I brought up this old discussion because I'm interested in finding the earliest published sheet music for "The Days of '49." One source tells me the earliest mention he has found is 1874.
In fact, I've never seen any sheet music for this song, early sheet music anyway. Songsheets, yes, sheet music, no. Dylan popularized it but is he singing the original melody?
Carl, you must have the same source I have. I have the liner notes for the Folkways LP "Days of '49" which presumably offers the same source (Great Emerson New Popular Songster, 1874). Another book, Songs of the Great American West, compiled and edited by Irwin Silber cites the same source but gives 1872 as its pub date.
I'm supposing that you have used the following website but in case not or in case others haven't.......
It has downloadable mid-19th C songsters, including several California songsters......but alas none seem to include Days of '49. Fools of '49, yes but no Days of '49.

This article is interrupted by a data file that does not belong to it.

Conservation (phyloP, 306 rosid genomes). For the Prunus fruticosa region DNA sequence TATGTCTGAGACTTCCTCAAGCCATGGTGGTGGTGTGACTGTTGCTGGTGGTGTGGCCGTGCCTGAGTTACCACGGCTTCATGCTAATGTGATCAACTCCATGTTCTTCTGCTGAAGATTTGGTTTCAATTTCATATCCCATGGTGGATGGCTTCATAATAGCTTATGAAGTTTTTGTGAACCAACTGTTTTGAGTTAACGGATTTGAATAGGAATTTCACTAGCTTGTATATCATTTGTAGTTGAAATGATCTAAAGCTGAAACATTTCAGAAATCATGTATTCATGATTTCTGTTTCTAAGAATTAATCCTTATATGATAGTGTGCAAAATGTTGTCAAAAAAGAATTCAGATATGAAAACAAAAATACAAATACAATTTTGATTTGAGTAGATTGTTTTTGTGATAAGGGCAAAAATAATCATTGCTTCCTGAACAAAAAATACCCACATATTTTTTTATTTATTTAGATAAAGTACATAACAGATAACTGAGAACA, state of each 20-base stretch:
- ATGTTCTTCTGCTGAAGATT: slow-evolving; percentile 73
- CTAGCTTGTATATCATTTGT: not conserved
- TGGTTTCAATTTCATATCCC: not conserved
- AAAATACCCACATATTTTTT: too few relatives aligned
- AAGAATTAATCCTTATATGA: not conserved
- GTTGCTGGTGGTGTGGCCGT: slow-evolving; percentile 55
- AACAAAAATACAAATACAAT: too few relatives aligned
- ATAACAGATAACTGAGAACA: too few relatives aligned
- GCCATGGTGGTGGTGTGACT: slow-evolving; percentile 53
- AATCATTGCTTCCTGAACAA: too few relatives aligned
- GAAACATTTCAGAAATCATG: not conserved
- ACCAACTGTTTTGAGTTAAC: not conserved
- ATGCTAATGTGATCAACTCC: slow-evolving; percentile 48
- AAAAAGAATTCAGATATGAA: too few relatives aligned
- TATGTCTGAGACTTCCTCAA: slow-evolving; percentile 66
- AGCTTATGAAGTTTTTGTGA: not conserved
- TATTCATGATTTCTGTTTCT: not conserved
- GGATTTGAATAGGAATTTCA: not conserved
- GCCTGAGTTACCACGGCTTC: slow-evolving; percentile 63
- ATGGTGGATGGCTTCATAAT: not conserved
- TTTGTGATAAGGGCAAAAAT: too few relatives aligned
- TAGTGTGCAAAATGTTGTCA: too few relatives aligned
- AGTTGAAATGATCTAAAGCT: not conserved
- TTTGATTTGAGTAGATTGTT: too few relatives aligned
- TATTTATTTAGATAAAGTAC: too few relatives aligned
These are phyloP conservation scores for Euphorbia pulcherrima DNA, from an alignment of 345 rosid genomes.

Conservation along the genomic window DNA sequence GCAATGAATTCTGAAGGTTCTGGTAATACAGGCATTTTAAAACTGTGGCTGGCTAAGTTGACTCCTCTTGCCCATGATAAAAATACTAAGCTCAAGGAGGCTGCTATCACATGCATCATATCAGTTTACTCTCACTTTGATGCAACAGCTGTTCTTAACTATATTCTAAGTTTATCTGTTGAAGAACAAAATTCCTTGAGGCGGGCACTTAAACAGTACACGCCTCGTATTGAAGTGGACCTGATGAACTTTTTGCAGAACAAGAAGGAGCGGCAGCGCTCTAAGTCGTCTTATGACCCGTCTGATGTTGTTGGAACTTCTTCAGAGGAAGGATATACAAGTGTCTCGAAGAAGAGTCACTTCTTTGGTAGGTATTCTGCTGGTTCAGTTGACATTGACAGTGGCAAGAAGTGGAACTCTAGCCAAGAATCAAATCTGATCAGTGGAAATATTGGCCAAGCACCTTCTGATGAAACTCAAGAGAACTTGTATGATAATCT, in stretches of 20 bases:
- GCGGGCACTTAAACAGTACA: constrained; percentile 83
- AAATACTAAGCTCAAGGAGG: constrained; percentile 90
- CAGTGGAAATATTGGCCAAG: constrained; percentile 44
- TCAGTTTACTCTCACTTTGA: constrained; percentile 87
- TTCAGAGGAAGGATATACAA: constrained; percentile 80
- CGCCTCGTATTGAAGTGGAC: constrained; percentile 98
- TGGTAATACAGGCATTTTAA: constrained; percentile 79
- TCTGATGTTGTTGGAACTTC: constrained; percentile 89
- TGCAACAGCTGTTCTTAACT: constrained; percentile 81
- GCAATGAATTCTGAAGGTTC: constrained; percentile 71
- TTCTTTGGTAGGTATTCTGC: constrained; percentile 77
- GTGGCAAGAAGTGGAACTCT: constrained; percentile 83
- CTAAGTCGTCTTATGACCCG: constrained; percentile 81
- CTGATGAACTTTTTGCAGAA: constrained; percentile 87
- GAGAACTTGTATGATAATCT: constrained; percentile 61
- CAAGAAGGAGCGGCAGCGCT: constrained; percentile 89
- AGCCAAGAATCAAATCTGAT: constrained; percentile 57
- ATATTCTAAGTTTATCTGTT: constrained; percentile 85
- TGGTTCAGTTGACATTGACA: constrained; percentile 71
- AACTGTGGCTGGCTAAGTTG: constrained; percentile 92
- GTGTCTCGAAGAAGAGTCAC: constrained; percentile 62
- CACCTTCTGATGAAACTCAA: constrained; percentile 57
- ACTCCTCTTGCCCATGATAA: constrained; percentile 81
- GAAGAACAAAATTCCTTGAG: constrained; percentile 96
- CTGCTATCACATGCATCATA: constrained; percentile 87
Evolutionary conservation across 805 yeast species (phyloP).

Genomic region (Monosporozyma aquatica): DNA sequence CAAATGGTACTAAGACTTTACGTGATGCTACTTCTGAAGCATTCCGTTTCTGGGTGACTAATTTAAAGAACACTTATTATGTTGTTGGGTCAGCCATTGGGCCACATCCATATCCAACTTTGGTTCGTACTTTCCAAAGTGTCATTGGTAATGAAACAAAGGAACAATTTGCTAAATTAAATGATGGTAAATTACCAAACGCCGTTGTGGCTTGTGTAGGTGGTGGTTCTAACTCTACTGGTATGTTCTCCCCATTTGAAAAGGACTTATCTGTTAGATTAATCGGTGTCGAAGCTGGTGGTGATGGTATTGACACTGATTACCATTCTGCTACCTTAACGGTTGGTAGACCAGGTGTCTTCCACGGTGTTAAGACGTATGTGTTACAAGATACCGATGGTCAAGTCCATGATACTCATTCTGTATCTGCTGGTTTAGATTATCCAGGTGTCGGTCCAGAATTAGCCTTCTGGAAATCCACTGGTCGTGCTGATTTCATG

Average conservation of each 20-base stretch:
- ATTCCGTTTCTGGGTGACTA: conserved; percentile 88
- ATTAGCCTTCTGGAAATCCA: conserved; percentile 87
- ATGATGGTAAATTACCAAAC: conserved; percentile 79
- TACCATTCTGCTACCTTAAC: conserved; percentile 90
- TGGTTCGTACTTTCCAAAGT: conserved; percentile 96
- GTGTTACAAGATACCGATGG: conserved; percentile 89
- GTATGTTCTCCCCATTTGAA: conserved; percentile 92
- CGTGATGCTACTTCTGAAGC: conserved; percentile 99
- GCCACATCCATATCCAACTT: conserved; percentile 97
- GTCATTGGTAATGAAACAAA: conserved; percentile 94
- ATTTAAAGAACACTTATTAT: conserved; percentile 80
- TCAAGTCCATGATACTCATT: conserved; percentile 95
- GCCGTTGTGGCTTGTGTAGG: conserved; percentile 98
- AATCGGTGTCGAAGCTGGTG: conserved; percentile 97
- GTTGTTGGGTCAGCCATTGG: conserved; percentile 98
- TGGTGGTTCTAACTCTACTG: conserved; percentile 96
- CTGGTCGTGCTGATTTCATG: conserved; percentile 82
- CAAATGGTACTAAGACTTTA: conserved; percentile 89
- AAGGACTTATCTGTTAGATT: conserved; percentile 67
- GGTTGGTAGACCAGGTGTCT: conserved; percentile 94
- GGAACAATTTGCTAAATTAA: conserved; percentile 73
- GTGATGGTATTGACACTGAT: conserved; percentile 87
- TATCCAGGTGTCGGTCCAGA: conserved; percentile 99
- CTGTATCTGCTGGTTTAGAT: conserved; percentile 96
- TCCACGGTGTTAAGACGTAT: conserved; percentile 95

Regarding another supposed gold rush ditty, I would like to know more of the provenance of What Was Your Name in the States? Liner notes for Days of '49 state that the "tune and text can be found in Carl Sandburg's American Songbag....which I don't have Was it merely a song recalling the joke of the period/place or did it coincide with that time and place? Were there more verses?
That's Troy Groves' site. There's been a discussion between Carl and Troy on the Authentic Campaigner forum about this very song : http://www.authentic-campaigner.com/forum/showthread.php?36711-Day-...
About all I can find is in the John Lomax Cowboy songs book from the early 20th.
Notation on page 12-13 http://books.google.com/books?id=aFAQAAAAYAAJ&printsec
There was a sequel to it, in "Songs of the Great American West":
In regards to the Days of 49, there is a virulently racist last verse that is seldom done: the last line of which is "For the country was right and the boys all white In the days of '49.". For the full verse, and sources, here is a link:
The version at the end of episode 3 of Ken Burn's "The West" was done by a friend, Alan Fuller of Placerville, CA., a retired ranger at the James Marshall Gold Rush Discovery Park in Coloma, CA.